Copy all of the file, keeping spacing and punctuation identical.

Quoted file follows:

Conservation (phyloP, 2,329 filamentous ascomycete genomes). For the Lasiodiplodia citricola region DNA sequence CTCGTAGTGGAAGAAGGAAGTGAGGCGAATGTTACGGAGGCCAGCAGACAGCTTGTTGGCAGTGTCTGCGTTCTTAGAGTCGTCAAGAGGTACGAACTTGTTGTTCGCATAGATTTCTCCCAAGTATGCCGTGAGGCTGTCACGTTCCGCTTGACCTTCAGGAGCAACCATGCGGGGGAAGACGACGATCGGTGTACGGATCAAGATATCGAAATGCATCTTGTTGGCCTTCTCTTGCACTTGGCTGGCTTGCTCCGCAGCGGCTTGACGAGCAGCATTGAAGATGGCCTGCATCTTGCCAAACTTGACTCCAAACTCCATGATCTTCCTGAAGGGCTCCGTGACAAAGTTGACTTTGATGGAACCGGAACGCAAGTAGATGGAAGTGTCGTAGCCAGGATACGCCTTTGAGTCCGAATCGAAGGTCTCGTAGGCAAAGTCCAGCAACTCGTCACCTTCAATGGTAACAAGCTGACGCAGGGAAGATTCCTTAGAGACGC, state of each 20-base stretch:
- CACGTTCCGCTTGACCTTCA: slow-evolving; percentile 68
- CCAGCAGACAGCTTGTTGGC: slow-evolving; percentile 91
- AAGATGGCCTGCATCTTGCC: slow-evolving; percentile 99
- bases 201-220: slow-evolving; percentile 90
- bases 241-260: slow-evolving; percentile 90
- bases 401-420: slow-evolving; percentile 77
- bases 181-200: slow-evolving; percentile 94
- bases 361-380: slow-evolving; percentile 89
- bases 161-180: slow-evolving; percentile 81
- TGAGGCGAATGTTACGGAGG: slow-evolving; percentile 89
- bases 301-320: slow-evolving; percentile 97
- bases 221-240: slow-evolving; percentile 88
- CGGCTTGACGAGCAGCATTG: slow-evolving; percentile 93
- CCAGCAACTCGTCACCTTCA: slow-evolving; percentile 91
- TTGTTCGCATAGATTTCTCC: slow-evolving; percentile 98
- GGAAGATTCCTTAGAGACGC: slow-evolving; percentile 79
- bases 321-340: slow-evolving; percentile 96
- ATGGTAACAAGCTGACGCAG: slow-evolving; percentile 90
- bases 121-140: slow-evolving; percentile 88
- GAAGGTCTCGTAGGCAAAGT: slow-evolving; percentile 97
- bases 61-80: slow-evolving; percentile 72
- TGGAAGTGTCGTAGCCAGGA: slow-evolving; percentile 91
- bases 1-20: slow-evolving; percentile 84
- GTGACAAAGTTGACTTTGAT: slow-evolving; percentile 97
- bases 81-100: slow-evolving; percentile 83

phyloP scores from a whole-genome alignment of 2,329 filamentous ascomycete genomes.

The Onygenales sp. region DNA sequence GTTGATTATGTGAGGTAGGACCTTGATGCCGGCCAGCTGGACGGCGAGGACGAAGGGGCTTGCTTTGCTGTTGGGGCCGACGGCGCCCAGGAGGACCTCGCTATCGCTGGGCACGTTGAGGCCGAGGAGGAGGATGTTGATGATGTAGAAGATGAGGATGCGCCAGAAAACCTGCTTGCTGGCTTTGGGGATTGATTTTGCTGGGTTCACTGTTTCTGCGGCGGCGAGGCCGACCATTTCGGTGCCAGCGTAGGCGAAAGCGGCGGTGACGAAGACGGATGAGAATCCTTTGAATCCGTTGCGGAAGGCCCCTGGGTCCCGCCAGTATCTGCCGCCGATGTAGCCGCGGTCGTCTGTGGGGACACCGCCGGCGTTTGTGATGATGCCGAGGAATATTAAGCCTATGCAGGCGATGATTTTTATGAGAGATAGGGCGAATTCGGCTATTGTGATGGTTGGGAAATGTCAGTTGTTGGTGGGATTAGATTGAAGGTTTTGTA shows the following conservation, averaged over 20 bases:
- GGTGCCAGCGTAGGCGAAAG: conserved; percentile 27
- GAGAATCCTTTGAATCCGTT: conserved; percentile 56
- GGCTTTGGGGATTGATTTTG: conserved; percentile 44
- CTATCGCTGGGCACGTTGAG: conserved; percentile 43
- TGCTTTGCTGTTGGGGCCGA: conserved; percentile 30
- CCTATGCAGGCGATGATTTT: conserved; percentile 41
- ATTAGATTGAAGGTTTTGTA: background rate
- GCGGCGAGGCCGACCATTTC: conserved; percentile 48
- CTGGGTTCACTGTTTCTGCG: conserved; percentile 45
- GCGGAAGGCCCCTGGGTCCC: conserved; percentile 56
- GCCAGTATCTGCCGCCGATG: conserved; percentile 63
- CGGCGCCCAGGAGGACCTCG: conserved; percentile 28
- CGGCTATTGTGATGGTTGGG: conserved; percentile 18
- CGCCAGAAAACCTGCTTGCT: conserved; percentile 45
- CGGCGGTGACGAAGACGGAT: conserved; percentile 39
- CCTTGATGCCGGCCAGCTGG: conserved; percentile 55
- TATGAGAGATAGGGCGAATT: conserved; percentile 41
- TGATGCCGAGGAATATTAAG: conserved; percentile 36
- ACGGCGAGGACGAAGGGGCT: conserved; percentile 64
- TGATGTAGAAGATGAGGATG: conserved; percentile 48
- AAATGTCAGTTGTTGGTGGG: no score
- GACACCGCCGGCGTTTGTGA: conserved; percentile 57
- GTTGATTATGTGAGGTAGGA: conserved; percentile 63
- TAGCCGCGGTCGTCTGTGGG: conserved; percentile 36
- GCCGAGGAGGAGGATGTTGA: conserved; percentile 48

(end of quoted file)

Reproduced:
Conservation (phyloP, 2,329 filamentous ascomycete genomes). For the Lasiodiplodia citricola region DNA sequence CTCGTAGTGGAAGAAGGAAGTGAGGCGAATGTTACGGAGGCCAGCAGACAGCTTGTTGGCAGTGTCTGCGTTCTTAGAGTCGTCAAGAGGTACGAACTTGTTGTTCGCATAGATTTCTCCCAAGTATGCCGTGAGGCTGTCACGTTCCGCTTGACCTTCAGGAGCAACCATGCGGGGGAAGACGACGATCGGTGTACGGATCAAGATATCGAAATGCATCTTGTTGGCCTTCTCTTGCACTTGGCTGGCTTGCTCCGCAGCGGCTTGACGAGCAGCATTGAAGATGGCCTGCATCTTGCCAAACTTGACTCCAAACTCCATGATCTTCCTGAAGGGCTCCGTGACAAAGTTGACTTTGATGGAACCGGAACGCAAGTAGATGGAAGTGTCGTAGCCAGGATACGCCTTTGAGTCCGAATCGAAGGTCTCGTAGGCAAAGTCCAGCAACTCGTCACCTTCAATGGTAACAAGCTGACGCAGGGAAGATTCCTTAGAGACGC, state of each 20-base stretch:
- CACGTTCCGCTTGACCTTCA: slow-evolving; percentile 68
- CCAGCAGACAGCTTGTTGGC: slow-evolving; percentile 91
- AAGATGGCCTGCATCTTGCC: slow-evolving; percentile 99
- bases 201-220: slow-evolving; percentile 90
- bases 241-260: slow-evolving; percentile 90
- bases 401-420: slow-evolving; percentile 77
- bases 181-200: slow-evolving; percentile 94
- bases 361-380: slow-evolving; percentile 89
- bases 161-180: slow-evolving; percentile 81
- TGAGGCGAATGTTACGGAGG: slow-evolving; percentile 89
- bases 301-320: slow-evolving; percentile 97
- bases 221-240: slow-evolving; percentile 88
- CGGCTTGACGAGCAGCATTG: slow-evolving; percentile 93
- CCAGCAACTCGTCACCTTCA: slow-evolving; percentile 91
- TTGTTCGCATAGATTTCTCC: slow-evolving; percentile 98
- GGAAGATTCCTTAGAGACGC: slow-evolving; percentile 79
- bases 321-340: slow-evolving; percentile 96
- ATGGTAACAAGCTGACGCAG: slow-evolving; percentile 90
- bases 121-140: slow-evolving; percentile 88
- GAAGGTCTCGTAGGCAAAGT: slow-evolving; percentile 97
- bases 61-80: slow-evolving; percentile 72
- TGGAAGTGTCGTAGCCAGGA: slow-evolving; percentile 91
- bases 1-20: slow-evolving; percentile 84
- GTGACAAAGTTGACTTTGAT: slow-evolving; percentile 97
- bases 81-100: slow-evolving; percentile 83

phyloP scores from a whole-genome alignment of 2,329 filamentous ascomycete genomes.

The Onygenales sp. region DNA sequence GTTGATTATGTGAGGTAGGACCTTGATGCCGGCCAGCTGGACGGCGAGGACGAAGGGGCTTGCTTTGCTGTTGGGGCCGACGGCGCCCAGGAGGACCTCGCTATCGCTGGGCACGTTGAGGCCGAGGAGGAGGATGTTGATGATGTAGAAGATGAGGATGCGCCAGAAAACCTGCTTGCTGGCTTTGGGGATTGATTTTGCTGGGTTCACTGTTTCTGCGGCGGCGAGGCCGACCATTTCGGTGCCAGCGTAGGCGAAAGCGGCGGTGACGAAGACGGATGAGAATCCTTTGAATCCGTTGCGGAAGGCCCCTGGGTCCCGCCAGTATCTGCCGCCGATGTAGCCGCGGTCGTCTGTGGGGACACCGCCGGCGTTTGTGATGATGCCGAGGAATATTAAGCCTATGCAGGCGATGATTTTTATGAGAGATAGGGCGAATTCGGCTATTGTGATGGTTGGGAAATGTCAGTTGTTGGTGGGATTAGATTGAAGGTTTTGTA shows the following conservation, averaged over 20 bases:
- GGTGCCAGCGTAGGCGAAAG: conserved; percentile 27
- GAGAATCCTTTGAATCCGTT: conserved; percentile 56
- GGCTTTGGGGATTGATTTTG: conserved; percentile 44
- CTATCGCTGGGCACGTTGAG: conserved; percentile 43
- TGCTTTGCTGTTGGGGCCGA: conserved; percentile 30
- CCTATGCAGGCGATGATTTT: conserved; percentile 41
- ATTAGATTGAAGGTTTTGTA: background rate
- GCGGCGAGGCCGACCATTTC: conserved; percentile 48
- CTGGGTTCACTGTTTCTGCG: conserved; percentile 45
- GCGGAAGGCCCCTGGGTCCC: conserved; percentile 56
- GCCAGTATCTGCCGCCGATG: conserved; percentile 63
- CGGCGCCCAGGAGGACCTCG: conserved; percentile 28
- CGGCTATTGTGATGGTTGGG: conserved; percentile 18
- CGCCAGAAAACCTGCTTGCT: conserved; percentile 45
- CGGCGGTGACGAAGACGGAT: conserved; percentile 39
- CCTTGATGCCGGCCAGCTGG: conserved; percentile 55
- TATGAGAGATAGGGCGAATT: conserved; percentile 41
- TGATGCCGAGGAATATTAAG: conserved; percentile 36
- ACGGCGAGGACGAAGGGGCT: conserved; percentile 64
- TGATGTAGAAGATGAGGATG: conserved; percentile 48
- AAATGTCAGTTGTTGGTGGG: no score
- GACACCGCCGGCGTTTGTGA: conserved; percentile 57
- GTTGATTATGTGAGGTAGGA: conserved; percentile 63
- TAGCCGCGGTCGTCTGTGGG: conserved; percentile 36
- GCCGAGGAGGAGGATGTTGA: conserved; percentile 48